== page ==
Lately, conversations around stolen cultural artifacts have centered on the Benin Bronzes—the 10,000 figurines, plaques, and ceremonial objects pillaged by British soldiers near what’s now known as Benin City, Nigeria, in the 16th century—and staggering data that around 95 percent of Africa’s cultural heritage is held outside the continent. Repatriation efforts are plodding along, but much work remains in recovering the overwhelming amount of missing objects worldwide. According to Interpol, which tracks property taken from archaeological sites and museums, more than 52,000 artifacts are missing. “These are objects that exist physically,” Ernesto Ottone, UNESCO’s assistant director-general for culture, told The Guardian, “but we don’t know where.”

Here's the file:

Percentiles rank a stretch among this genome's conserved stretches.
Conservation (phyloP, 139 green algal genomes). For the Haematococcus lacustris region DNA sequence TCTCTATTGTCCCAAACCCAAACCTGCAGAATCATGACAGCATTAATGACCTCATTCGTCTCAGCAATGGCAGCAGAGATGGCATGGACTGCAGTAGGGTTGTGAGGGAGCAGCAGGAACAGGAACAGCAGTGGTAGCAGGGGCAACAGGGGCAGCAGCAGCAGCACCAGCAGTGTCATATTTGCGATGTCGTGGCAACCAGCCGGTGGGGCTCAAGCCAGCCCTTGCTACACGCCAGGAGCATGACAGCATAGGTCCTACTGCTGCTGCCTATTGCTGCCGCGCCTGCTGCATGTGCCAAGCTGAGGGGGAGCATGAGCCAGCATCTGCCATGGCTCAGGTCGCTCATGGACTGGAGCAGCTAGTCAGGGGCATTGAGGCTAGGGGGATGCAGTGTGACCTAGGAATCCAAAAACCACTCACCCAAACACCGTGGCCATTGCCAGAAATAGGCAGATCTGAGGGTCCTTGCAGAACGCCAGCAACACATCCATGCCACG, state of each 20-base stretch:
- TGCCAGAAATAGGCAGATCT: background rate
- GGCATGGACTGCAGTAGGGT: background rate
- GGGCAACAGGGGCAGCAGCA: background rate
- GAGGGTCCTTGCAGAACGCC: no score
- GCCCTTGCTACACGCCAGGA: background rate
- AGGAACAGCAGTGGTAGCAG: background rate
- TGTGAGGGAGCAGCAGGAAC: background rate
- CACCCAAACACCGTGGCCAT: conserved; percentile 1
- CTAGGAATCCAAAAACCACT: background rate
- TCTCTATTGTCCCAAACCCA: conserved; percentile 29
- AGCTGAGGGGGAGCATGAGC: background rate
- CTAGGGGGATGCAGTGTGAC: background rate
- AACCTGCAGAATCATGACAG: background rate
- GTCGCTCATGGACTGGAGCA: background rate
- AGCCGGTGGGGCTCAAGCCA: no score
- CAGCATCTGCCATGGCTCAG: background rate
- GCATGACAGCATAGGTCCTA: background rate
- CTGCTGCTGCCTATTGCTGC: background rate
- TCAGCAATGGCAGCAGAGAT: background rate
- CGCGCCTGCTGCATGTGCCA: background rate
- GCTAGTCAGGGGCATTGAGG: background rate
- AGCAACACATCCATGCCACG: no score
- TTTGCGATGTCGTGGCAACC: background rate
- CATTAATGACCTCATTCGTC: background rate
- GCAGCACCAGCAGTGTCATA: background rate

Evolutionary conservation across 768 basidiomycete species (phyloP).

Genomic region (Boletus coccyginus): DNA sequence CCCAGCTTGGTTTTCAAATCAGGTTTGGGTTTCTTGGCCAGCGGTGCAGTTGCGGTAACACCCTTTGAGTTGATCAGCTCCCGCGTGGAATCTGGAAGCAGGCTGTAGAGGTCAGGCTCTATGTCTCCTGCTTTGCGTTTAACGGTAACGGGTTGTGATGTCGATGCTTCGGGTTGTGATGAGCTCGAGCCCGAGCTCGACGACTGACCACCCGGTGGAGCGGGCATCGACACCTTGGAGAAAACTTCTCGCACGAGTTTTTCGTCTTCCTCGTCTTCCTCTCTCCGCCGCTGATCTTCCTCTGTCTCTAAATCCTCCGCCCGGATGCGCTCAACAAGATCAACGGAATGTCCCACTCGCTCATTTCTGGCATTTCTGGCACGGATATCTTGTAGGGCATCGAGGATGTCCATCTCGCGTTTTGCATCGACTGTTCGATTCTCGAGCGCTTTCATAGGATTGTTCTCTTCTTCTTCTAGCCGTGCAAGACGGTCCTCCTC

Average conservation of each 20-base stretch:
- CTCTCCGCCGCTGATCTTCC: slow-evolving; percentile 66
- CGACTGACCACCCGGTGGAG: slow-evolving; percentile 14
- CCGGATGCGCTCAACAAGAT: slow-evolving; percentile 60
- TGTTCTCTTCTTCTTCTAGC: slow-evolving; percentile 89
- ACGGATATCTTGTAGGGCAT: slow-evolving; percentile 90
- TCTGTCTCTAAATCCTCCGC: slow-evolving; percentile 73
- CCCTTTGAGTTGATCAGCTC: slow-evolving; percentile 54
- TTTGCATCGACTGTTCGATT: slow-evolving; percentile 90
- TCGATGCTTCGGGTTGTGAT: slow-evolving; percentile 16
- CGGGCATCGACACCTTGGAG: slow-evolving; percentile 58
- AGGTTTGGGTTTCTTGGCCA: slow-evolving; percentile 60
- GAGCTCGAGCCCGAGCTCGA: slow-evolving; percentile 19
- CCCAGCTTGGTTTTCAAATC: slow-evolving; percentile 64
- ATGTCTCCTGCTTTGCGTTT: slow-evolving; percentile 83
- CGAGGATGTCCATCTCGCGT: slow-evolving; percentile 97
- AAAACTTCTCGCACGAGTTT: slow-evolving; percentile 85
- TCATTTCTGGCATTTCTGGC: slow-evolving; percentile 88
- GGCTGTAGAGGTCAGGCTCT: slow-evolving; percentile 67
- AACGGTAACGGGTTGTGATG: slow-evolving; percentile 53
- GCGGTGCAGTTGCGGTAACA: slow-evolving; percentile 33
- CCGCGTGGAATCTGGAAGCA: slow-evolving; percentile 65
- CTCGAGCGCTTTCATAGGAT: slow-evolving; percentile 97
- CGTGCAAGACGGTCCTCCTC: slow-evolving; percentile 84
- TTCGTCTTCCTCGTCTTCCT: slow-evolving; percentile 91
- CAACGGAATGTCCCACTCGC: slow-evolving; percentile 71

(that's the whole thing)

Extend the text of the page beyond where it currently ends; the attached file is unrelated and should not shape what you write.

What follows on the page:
UNESCO and Interpol are teaming up to create the first museum dedicated to stolen cultural artifacts. Given that its collection’s whereabouts are unknown, the museum will exist as a succession of virtual spaces containing detailed images of the objects, as well as testimonies from locals and descriptions detailing their cultural significance. The virtual museum has been in development for a year, but UNESCO recently shared that Burkinabé-German architect Diébédo Francis Kéré is spearheading its design. The Pritzker Prize winner’s scheme takes the form of a towering baobab tree, an Indigenous African plant long viewed as a symbol of resilience, and will emulate the rotunda of the Guggenheim Museum. The virtual ramp, Kéré says, is meant to be contained within a globe connecting far-flung regions and cultures.